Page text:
The Power of Disguised Mental Illness: High Functioning Anxiety

Think of the most busy, perfectionistic, high achieving person you know. They are always focused on something, a project, an activity, an obsession – maybe it’s all of those things at once. They probably won dux of the school in every subject, all the teachers love them and they always have a million things to do each day. They probably have many obsessions; exercise, studying, practicing, being popular. Somehow they have enough energy to do all of those things and still be happy, have relationships, and achieve the best results.


But beneath the surface, things may not be so rosy. In many cases (I can’t say all because there are those rare wiz kids who do it all), these traits are actually signs of a well disguised mental illness. You see it every day; people who are seemingly perfect on the outside, but if you know them well enough you’ll see the glimmer of panic in their eyes every time something goes minutely wrong. This article is about a particular type of anxiety called High Functioning Anxiety, which I have personally been suffering from since I was a teenager. I didn’t realise this until I was diagnosed just two years ago. As an attempt to end the taboo that surrounds mental health illnesses, I am going to tell my story and explain what it feels like.

Feeling stressed is a common and normal response to being under pressure. In a healthy person, stress usually passes once the stressful situation is over, or the ‘stressor’ is removed. ‘Anxiety’ is when the stressful feelings don’t subside, and continue to exist for no comprehensible reason. Normal stresses become increasingly overwhelming, and abnormal stresses shadow the mind in a constant attempt to take over.

We often stereotype depression and anxiety disorders with the same image; a person crying in a corner, pulling their hair out, or locking themselves in a dark room to escape the outside world. We categorize these illnesses in a way that is obvious, by recognising the physical symptoms, and associating these with anxiety and depression. But ‘high functioning anxiety’ is different. By its very nature, ‘high functioning’ can be described as ‘working normally’ or ‘working well’. This creates the misconception that a person with high functioning anxiety is less mentally ill, or has an easier life than someone with another type of anxiety disorder, which entirely is untrue.

The condition is invisible from the outside, until it consumes a person entirely. When it sneaks out, it converts into nervous habits: nail biting, fidgeting, sweating, and hair pulling. Later you might see it in their Facebook messages, or hear it in their nervous laughter. This is when it’s getting so bad, the power that enables them to hide their disorder is weakening. This is potentially the biggest fear of a person suffering from high functioning anxiety; becoming known, and essentially un-functioning.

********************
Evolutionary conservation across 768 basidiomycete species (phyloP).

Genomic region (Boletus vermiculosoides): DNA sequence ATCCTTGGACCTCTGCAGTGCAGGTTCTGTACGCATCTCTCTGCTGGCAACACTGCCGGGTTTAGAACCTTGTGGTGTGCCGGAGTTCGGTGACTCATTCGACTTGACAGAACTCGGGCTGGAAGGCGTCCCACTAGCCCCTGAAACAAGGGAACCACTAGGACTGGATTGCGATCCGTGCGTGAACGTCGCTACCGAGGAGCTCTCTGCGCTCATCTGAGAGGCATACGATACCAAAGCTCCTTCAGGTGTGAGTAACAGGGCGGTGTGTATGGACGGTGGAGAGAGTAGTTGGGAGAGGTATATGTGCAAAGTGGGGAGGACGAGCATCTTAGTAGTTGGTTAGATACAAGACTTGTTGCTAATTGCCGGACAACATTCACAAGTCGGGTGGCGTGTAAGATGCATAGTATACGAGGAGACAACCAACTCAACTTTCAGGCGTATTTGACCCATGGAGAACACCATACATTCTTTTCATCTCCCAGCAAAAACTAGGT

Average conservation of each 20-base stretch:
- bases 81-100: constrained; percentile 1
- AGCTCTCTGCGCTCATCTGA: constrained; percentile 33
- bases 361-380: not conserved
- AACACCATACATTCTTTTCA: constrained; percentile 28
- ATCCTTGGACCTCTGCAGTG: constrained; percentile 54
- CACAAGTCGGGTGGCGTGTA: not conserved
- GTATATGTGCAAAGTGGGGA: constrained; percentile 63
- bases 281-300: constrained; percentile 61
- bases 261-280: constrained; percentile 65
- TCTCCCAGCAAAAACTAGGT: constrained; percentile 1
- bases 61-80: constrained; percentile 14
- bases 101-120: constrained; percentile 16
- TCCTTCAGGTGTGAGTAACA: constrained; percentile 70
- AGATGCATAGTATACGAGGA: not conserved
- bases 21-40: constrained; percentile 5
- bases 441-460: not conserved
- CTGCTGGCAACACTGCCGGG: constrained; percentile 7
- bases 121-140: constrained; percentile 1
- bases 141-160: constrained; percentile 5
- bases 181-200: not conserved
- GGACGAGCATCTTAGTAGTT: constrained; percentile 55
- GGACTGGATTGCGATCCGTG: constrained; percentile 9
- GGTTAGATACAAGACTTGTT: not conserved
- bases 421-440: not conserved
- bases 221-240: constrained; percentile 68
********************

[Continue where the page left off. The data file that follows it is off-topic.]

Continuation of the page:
In my case, anxiety became too severe to handle this year with the stress of too many commitments, university study and exams. I struggled with the exact same thing in both year 11 and 12. For some reason I thought being at University would be better, but I was wrong. At first things were fine, I was participating in several extracurricular activities, catching up with friends, and was reasonably happy – but that didn’t last long. Assignments started pouring in, everything became overwhelming and I felt more isolated than ever.


During first semester, I started each day with a plan, a series of lists, and unachievable goals to complete. People didn’t understand how I could be so busy, and why I couldn’t rearrange my schedule. Little did they know that stopping my plan for just half an hour to do something caused me to feel indescribably awful and physically sick. Study, high marks and being perfect were all that mattered.


Anxiety often causes a person to feel out of control, especially in high functioning anxiety. You’ll see a glimmer of panic in their eyes when a plan changes, when anything changes. It may be just one scenario that pushes them over the edge. For example, when my anxiety is bad, the fear of losing control becomes gradually worse and I become very easily stressed when little things change. If you know me, you’re probably thinking ‘but Maddie is such a naturally well-organized and extremely studious person?’, which is true. Even before I struggled with my mental health I was a child who enjoyed a good to-do list. Embarrassingly, even my imaginary games were planned and I would get very upset if anyone tried to change them. Of course these weren’t necessarily bad traits. But when anxiety took over, the pressure I put on myself became too heavy for me to handle.